Brachypterolus pulicarius is a shoot and flower-feeding beetle that was accidentally introduced from Europe. B. pulicarius is considered a biological agent for both Linaria vulgaris and Linaria genistifolia ssp. dalmatica. Adults emerge in May and feed on young toadflax stems and shoot tips. They mate in early June and the females lay eggs in the flower buds. The young larvae feed primarily on the anthers and ovaries in the buds and flowers, and the older larvae feed on maturing seeds (Harris 1961). An experiment using B. pulicarius indicated the beetle has no effect on root or shoot biomass of attacked plants. However, it delayed the onset of flowering of Linaria vulgaris for 27 days. The most significant effect was that total seed production was reduced by 74% on attacked plants (McClay 1992). B. pulicarius is currently found in most toadflax stands in Alberta and southern Saskatchewan. It contributed to a decline in the spread of Linaria vulgaris in Canada in the 1960’s (McClay 1992).

Authorities for B. pulicarius:

Eric M. Coombs, Oregon Department of Agriculture, 635 Capitol St. NE, Salem, OR 97310

Robert M. Nowierski, Department of Entomology, 413 Leon Johnson Hall, Montana State University, Bozeman, MT 59717

Gary L. Piper, Department of Entomology, Washington State University, Pullman, WA 99164-6382

Calophasia lunula:

Calophasia lunula is a defoliating moth that is native of Eurasia and was introduced into the United States in 1968 to control both species of toadflax. In Canada, the moth defoliated up to 20% of the toadflax stems where it was established. Multiple releases of C. lunula were made in Colorado, Arizona, Montana, Oregon, Washington, and Wyoming, but no establishment of the moth was recorded on either toadflax species until 1989 (McDermott 1990). In 1989, C. lunula larvae were found on dalmatian toadflax plants just outside of Missoula, Montana. Since 1989, C. lunula has been established in three other sites in Montana, two sites in Idaho, and has become widely distributed throughout northeastern Washington (Rees et al. 1996). Studies show C.lunula is adversely affected by cold-temperatures, and this might be linked to its failure to establish in other states, and at higher altitudes (McClay and Hughes 1995). However, recent establishment success has renewed hopes that Calophasia lunula may become a significant biological control of toadflax in the United States.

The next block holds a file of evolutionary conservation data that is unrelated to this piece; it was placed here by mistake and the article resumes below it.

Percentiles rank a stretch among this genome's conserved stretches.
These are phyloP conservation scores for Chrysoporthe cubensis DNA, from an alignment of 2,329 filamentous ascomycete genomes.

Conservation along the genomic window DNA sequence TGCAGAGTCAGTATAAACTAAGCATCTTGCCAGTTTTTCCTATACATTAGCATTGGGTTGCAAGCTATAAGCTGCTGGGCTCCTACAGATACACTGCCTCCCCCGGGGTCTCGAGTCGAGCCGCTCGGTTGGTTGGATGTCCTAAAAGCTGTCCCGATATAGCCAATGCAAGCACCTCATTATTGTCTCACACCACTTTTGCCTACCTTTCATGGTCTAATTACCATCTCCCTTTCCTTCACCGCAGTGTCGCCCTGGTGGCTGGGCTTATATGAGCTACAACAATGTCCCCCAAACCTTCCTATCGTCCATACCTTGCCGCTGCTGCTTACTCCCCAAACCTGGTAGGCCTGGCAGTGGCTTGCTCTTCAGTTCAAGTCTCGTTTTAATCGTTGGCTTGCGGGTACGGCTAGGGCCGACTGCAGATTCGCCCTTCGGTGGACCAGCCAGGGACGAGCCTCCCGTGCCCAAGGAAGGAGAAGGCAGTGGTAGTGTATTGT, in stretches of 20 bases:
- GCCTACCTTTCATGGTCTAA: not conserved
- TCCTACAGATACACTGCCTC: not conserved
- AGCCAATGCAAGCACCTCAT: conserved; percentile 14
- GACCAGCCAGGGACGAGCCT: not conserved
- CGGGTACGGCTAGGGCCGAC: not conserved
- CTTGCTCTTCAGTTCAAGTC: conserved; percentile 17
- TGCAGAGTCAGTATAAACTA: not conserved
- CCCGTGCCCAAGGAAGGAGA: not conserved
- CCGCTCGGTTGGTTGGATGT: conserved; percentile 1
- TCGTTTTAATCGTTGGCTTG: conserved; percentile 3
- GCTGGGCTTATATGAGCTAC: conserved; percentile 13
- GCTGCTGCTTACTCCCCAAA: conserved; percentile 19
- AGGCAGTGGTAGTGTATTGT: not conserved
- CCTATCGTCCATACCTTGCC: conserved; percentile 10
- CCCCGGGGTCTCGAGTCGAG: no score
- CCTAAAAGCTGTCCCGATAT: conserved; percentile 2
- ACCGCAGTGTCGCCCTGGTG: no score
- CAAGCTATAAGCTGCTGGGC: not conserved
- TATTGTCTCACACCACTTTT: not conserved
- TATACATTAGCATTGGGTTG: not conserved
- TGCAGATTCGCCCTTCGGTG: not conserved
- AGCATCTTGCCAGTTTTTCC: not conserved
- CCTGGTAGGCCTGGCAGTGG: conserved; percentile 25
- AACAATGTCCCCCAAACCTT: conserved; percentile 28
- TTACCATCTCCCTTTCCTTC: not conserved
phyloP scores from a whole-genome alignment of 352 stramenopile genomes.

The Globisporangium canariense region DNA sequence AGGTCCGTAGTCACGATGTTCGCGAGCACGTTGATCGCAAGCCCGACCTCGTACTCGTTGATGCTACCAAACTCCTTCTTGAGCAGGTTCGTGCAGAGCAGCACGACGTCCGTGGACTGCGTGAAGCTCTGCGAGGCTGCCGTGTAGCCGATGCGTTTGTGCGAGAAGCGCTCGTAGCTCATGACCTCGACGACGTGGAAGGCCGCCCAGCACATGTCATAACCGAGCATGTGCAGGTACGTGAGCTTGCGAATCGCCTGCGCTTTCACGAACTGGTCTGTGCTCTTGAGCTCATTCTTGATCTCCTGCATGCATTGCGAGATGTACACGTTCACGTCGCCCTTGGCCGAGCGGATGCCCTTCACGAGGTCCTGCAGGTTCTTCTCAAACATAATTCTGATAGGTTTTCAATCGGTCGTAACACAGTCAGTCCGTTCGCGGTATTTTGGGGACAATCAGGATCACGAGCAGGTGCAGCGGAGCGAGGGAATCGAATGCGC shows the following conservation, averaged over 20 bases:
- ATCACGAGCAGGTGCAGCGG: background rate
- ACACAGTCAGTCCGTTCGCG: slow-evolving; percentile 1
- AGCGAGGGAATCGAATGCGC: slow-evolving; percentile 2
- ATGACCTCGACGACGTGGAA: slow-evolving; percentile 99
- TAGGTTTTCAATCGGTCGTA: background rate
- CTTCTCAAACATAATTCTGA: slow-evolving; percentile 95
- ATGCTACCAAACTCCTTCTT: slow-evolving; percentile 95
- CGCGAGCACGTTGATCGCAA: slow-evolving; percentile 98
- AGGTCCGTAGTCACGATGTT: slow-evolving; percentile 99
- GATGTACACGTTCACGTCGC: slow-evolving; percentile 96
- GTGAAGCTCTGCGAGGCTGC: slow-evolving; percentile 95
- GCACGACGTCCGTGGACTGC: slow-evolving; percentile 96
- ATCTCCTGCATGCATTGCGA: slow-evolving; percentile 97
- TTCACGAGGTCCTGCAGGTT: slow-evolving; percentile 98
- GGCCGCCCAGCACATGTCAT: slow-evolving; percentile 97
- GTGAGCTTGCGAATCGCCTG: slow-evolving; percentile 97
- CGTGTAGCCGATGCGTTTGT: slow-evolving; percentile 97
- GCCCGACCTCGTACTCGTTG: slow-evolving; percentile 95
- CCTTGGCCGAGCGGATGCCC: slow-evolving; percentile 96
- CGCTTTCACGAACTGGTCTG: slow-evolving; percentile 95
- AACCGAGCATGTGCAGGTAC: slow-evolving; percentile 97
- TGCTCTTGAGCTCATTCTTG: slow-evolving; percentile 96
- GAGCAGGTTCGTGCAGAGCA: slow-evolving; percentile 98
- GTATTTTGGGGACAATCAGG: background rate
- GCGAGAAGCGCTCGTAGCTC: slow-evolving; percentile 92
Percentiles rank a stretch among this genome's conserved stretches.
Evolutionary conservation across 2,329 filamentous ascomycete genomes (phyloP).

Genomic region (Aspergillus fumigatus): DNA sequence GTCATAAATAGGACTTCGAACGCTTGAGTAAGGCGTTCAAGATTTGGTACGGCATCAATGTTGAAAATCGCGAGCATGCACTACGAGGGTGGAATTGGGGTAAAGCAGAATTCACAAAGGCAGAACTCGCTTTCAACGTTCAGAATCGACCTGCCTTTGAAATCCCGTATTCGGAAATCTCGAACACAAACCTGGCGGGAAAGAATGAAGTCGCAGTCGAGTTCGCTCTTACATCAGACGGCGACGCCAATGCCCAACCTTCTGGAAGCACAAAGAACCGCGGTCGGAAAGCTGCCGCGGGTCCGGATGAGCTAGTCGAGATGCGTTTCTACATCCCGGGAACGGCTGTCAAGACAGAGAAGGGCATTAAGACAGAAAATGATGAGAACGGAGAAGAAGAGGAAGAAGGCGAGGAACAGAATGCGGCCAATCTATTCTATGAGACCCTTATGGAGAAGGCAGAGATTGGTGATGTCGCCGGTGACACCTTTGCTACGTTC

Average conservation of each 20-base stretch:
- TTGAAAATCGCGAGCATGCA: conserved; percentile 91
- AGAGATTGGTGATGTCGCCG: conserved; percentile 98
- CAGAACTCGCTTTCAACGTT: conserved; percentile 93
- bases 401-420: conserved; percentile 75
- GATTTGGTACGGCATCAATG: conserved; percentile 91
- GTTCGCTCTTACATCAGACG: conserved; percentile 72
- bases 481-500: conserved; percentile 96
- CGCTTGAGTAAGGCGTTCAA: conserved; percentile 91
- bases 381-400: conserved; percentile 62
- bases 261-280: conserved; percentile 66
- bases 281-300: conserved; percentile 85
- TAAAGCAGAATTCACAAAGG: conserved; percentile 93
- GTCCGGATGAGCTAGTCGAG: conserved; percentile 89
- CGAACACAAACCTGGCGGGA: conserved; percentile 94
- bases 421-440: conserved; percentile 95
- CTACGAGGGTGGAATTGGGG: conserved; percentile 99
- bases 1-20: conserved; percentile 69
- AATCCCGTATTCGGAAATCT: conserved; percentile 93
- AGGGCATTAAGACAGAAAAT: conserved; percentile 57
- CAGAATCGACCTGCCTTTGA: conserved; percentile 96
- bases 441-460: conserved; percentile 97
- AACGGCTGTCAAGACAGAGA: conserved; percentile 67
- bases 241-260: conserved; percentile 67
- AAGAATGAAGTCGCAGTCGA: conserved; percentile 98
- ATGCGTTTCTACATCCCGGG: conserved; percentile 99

Authorities for C. lunula: